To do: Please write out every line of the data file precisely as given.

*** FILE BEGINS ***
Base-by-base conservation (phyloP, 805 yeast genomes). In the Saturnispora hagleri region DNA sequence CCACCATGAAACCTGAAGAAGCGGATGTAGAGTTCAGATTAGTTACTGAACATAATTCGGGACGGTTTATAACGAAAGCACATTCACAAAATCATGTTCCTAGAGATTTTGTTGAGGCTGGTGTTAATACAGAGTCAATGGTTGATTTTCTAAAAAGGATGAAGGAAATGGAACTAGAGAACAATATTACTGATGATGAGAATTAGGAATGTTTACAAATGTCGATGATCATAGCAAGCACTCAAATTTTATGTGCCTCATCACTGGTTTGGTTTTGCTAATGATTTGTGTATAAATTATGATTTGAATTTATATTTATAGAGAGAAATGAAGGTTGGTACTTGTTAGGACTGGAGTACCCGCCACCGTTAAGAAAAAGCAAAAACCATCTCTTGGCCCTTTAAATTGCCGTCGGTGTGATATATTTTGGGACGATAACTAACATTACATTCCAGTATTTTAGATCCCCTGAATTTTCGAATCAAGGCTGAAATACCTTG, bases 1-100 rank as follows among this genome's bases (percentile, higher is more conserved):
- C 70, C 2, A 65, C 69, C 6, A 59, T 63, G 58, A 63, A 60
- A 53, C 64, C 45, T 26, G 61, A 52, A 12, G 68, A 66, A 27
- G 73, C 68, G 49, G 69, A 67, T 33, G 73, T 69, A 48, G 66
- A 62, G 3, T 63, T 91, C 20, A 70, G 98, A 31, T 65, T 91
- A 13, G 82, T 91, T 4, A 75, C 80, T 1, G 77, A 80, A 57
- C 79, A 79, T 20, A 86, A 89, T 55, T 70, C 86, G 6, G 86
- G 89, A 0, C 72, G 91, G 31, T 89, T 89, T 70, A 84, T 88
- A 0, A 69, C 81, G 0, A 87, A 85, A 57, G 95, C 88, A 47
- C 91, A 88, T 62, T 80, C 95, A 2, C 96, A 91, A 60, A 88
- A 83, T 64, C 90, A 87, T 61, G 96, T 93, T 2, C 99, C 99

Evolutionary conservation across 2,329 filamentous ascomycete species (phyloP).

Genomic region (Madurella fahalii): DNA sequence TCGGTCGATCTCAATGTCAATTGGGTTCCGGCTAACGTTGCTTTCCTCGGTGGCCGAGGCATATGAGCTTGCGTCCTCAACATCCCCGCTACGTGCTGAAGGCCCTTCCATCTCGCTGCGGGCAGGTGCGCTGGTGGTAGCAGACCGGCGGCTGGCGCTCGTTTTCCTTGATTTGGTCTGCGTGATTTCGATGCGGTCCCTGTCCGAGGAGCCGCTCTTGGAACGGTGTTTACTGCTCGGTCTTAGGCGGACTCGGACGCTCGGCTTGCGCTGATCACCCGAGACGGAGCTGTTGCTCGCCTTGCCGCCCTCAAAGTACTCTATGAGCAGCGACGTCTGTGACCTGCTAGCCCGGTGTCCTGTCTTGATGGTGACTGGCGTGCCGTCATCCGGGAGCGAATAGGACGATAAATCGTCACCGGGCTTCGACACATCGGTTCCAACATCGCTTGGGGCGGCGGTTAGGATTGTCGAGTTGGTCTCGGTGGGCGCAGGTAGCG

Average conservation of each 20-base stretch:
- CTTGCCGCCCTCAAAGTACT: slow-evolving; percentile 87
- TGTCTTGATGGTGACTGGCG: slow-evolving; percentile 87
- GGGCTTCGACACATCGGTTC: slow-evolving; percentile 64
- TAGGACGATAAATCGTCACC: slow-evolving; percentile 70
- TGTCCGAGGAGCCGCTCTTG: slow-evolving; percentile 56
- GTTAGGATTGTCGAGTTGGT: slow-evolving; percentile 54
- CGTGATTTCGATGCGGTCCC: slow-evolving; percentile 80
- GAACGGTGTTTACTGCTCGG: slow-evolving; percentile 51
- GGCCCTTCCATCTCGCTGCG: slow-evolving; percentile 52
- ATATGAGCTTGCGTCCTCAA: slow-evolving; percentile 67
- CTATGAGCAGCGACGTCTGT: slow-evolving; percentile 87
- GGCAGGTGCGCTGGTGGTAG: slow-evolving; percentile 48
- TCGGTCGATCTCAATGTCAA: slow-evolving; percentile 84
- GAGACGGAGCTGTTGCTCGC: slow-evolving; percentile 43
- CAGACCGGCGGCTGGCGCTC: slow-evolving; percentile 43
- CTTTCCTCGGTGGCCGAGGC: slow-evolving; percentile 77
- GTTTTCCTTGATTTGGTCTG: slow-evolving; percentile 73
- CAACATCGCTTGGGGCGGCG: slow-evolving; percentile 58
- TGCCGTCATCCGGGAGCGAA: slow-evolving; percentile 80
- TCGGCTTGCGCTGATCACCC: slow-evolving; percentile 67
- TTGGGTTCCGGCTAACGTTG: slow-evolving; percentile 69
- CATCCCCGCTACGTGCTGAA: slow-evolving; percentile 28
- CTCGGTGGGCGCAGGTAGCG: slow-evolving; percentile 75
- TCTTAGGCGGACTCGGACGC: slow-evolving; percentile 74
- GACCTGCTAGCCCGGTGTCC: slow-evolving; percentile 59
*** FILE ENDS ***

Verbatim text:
Base-by-base conservation (phyloP, 805 yeast genomes). In the Saturnispora hagleri region DNA sequence CCACCATGAAACCTGAAGAAGCGGATGTAGAGTTCAGATTAGTTACTGAACATAATTCGGGACGGTTTATAACGAAAGCACATTCACAAAATCATGTTCCTAGAGATTTTGTTGAGGCTGGTGTTAATACAGAGTCAATGGTTGATTTTCTAAAAAGGATGAAGGAAATGGAACTAGAGAACAATATTACTGATGATGAGAATTAGGAATGTTTACAAATGTCGATGATCATAGCAAGCACTCAAATTTTATGTGCCTCATCACTGGTTTGGTTTTGCTAATGATTTGTGTATAAATTATGATTTGAATTTATATTTATAGAGAGAAATGAAGGTTGGTACTTGTTAGGACTGGAGTACCCGCCACCGTTAAGAAAAAGCAAAAACCATCTCTTGGCCCTTTAAATTGCCGTCGGTGTGATATATTTTGGGACGATAACTAACATTACATTCCAGTATTTTAGATCCCCTGAATTTTCGAATCAAGGCTGAAATACCTTG, bases 1-100 rank as follows among this genome's bases (percentile, higher is more conserved):
- C 70, C 2, A 65, C 69, C 6, A 59, T 63, G 58, A 63, A 60
- A 53, C 64, C 45, T 26, G 61, A 52, A 12, G 68, A 66, A 27
- G 73, C 68, G 49, G 69, A 67, T 33, G 73, T 69, A 48, G 66
- A 62, G 3, T 63, T 91, C 20, A 70, G 98, A 31, T 65, T 91
- A 13, G 82, T 91, T 4, A 75, C 80, T 1, G 77, A 80, A 57
- C 79, A 79, T 20, A 86, A 89, T 55, T 70, C 86, G 6, G 86
- G 89, A 0, C 72, G 91, G 31, T 89, T 89, T 70, A 84, T 88
- A 0, A 69, C 81, G 0, A 87, A 85, A 57, G 95, C 88, A 47
- C 91, A 88, T 62, T 80, C 95, A 2, C 96, A 91, A 60, A 88
- A 83, T 64, C 90, A 87, T 61, G 96, T 93, T 2, C 99, C 99

Evolutionary conservation across 2,329 filamentous ascomycete species (phyloP).

Genomic region (Madurella fahalii): DNA sequence TCGGTCGATCTCAATGTCAATTGGGTTCCGGCTAACGTTGCTTTCCTCGGTGGCCGAGGCATATGAGCTTGCGTCCTCAACATCCCCGCTACGTGCTGAAGGCCCTTCCATCTCGCTGCGGGCAGGTGCGCTGGTGGTAGCAGACCGGCGGCTGGCGCTCGTTTTCCTTGATTTGGTCTGCGTGATTTCGATGCGGTCCCTGTCCGAGGAGCCGCTCTTGGAACGGTGTTTACTGCTCGGTCTTAGGCGGACTCGGACGCTCGGCTTGCGCTGATCACCCGAGACGGAGCTGTTGCTCGCCTTGCCGCCCTCAAAGTACTCTATGAGCAGCGACGTCTGTGACCTGCTAGCCCGGTGTCCTGTCTTGATGGTGACTGGCGTGCCGTCATCCGGGAGCGAATAGGACGATAAATCGTCACCGGGCTTCGACACATCGGTTCCAACATCGCTTGGGGCGGCGGTTAGGATTGTCGAGTTGGTCTCGGTGGGCGCAGGTAGCG

Average conservation of each 20-base stretch:
- CTTGCCGCCCTCAAAGTACT: slow-evolving; percentile 87
- TGTCTTGATGGTGACTGGCG: slow-evolving; percentile 87
- GGGCTTCGACACATCGGTTC: slow-evolving; percentile 64
- TAGGACGATAAATCGTCACC: slow-evolving; percentile 70
- TGTCCGAGGAGCCGCTCTTG: slow-evolving; percentile 56
- GTTAGGATTGTCGAGTTGGT: slow-evolving; percentile 54
- CGTGATTTCGATGCGGTCCC: slow-evolving; percentile 80
- GAACGGTGTTTACTGCTCGG: slow-evolving; percentile 51
- GGCCCTTCCATCTCGCTGCG: slow-evolving; percentile 52
- ATATGAGCTTGCGTCCTCAA: slow-evolving; percentile 67
- CTATGAGCAGCGACGTCTGT: slow-evolving; percentile 87
- GGCAGGTGCGCTGGTGGTAG: slow-evolving; percentile 48
- TCGGTCGATCTCAATGTCAA: slow-evolving; percentile 84
- GAGACGGAGCTGTTGCTCGC: slow-evolving; percentile 43
- CAGACCGGCGGCTGGCGCTC: slow-evolving; percentile 43
- CTTTCCTCGGTGGCCGAGGC: slow-evolving; percentile 77
- GTTTTCCTTGATTTGGTCTG: slow-evolving; percentile 73
- CAACATCGCTTGGGGCGGCG: slow-evolving; percentile 58
- TGCCGTCATCCGGGAGCGAA: slow-evolving; percentile 80
- TCGGCTTGCGCTGATCACCC: slow-evolving; percentile 67
- TTGGGTTCCGGCTAACGTTG: slow-evolving; percentile 69
- CATCCCCGCTACGTGCTGAA: slow-evolving; percentile 28
- CTCGGTGGGCGCAGGTAGCG: slow-evolving; percentile 75
- TCTTAGGCGGACTCGGACGC: slow-evolving; percentile 74
- GACCTGCTAGCCCGGTGTCC: slow-evolving; percentile 59